John Van Alstine Via Solaris

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While attending Indiana State University, one of the first sculptures I took an interest in was the Via Solaris. “Via Solaris” is Latin for “the way or road of the sun.” The sculpture is about 20-feet tall and made of bronze and steel. Via Solaris was created by John Van Alstine, an American sculptor living and working in New York State. John Van Alstine is best known for stone and metal abstract sculptures illustrating remarkable balance and elegance. The sculpture is located on the north side of Stalker Hall on the campus of Indiana State University. I have always had a fascination with large sculptures made of metal, and when I discovered the Via Solaris, I was immediately captivated visually with the size, height, and unique shapes the artist used. At first glance, the Via looked like a giant sundial, but the sculpture was missing the traditional round "clock face" at…show more content…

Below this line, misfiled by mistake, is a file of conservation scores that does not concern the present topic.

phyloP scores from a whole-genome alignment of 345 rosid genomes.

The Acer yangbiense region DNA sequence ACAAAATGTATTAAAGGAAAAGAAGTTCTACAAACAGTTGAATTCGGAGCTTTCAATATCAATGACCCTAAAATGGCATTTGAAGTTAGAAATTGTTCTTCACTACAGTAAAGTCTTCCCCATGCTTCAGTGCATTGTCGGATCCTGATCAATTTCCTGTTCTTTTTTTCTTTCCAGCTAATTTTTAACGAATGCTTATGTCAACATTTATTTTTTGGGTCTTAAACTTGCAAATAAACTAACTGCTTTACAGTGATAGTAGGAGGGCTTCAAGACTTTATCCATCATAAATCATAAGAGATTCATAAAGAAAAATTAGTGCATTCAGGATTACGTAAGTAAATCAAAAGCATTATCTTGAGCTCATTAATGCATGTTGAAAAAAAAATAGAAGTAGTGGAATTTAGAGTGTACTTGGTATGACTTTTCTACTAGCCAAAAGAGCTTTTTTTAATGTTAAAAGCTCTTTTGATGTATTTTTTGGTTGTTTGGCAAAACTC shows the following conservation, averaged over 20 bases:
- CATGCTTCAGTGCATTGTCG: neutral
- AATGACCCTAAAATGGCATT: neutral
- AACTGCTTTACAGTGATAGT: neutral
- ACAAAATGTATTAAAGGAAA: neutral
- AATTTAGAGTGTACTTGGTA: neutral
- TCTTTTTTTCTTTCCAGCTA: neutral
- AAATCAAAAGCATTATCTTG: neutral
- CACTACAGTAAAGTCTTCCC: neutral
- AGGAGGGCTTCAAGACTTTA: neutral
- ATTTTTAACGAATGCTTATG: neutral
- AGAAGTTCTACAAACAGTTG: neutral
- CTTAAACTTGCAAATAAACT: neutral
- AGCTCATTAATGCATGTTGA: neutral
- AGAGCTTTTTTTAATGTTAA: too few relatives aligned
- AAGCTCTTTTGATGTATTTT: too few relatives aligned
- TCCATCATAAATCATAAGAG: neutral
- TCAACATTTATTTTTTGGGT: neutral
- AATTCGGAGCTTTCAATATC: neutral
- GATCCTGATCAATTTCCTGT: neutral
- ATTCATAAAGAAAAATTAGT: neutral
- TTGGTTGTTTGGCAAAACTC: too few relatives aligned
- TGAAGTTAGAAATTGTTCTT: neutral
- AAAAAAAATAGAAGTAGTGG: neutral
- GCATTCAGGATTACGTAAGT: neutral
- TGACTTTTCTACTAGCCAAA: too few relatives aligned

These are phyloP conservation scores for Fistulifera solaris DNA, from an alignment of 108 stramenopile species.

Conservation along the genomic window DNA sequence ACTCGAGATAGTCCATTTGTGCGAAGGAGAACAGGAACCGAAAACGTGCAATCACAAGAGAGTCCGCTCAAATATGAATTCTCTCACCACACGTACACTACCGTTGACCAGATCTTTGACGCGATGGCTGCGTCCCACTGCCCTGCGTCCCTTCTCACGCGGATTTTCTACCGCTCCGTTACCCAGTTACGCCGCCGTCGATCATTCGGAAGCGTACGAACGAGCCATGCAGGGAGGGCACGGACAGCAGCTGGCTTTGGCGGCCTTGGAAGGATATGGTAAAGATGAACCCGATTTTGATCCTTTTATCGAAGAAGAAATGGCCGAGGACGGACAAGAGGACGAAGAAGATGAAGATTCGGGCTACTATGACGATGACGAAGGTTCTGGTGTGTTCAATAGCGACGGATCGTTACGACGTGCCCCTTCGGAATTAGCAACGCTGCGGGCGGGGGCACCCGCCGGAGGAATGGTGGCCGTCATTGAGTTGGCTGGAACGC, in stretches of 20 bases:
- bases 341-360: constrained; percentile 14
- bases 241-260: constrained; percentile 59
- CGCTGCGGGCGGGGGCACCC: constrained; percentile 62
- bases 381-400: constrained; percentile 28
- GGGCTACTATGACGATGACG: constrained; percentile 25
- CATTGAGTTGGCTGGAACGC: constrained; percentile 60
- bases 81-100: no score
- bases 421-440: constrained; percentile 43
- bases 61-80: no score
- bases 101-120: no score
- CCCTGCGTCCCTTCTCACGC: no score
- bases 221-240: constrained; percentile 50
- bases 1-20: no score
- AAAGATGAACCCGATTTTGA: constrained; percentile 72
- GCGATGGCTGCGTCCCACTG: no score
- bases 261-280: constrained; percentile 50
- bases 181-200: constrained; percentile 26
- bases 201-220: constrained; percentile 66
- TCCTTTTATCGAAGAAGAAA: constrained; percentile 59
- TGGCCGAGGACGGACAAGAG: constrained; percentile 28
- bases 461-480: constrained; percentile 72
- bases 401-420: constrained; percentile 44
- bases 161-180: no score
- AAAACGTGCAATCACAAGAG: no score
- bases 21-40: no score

Early society 's lives revolved around nature: people consumed nature; early man created with nature; families protected themselves from nature; religions emerged to worship nature. Humanity has always had a need and craving to know the time of the changing seasons, for planting, harvesting, and hunting. Knowledge of when to plant the crops and when to harvest was crucially important for early human 's basic survival. The Via Solaris is a representation of an earlier era, tapping into the primeval need that humans have to be in touch with the natural rhythm of the world. The sculpture also inadvertently illustrates the false need modern man has for complicated electronic seasonal tracking devices that require an orbital satellite signal and a local power source to operate. I find it soothing to sit and look this enormous perpetual seasonal timepiece, especially in contrast to the fast-paced college environment which surrounds it, and think back to the time when this sculpture was the most advanced technology on the
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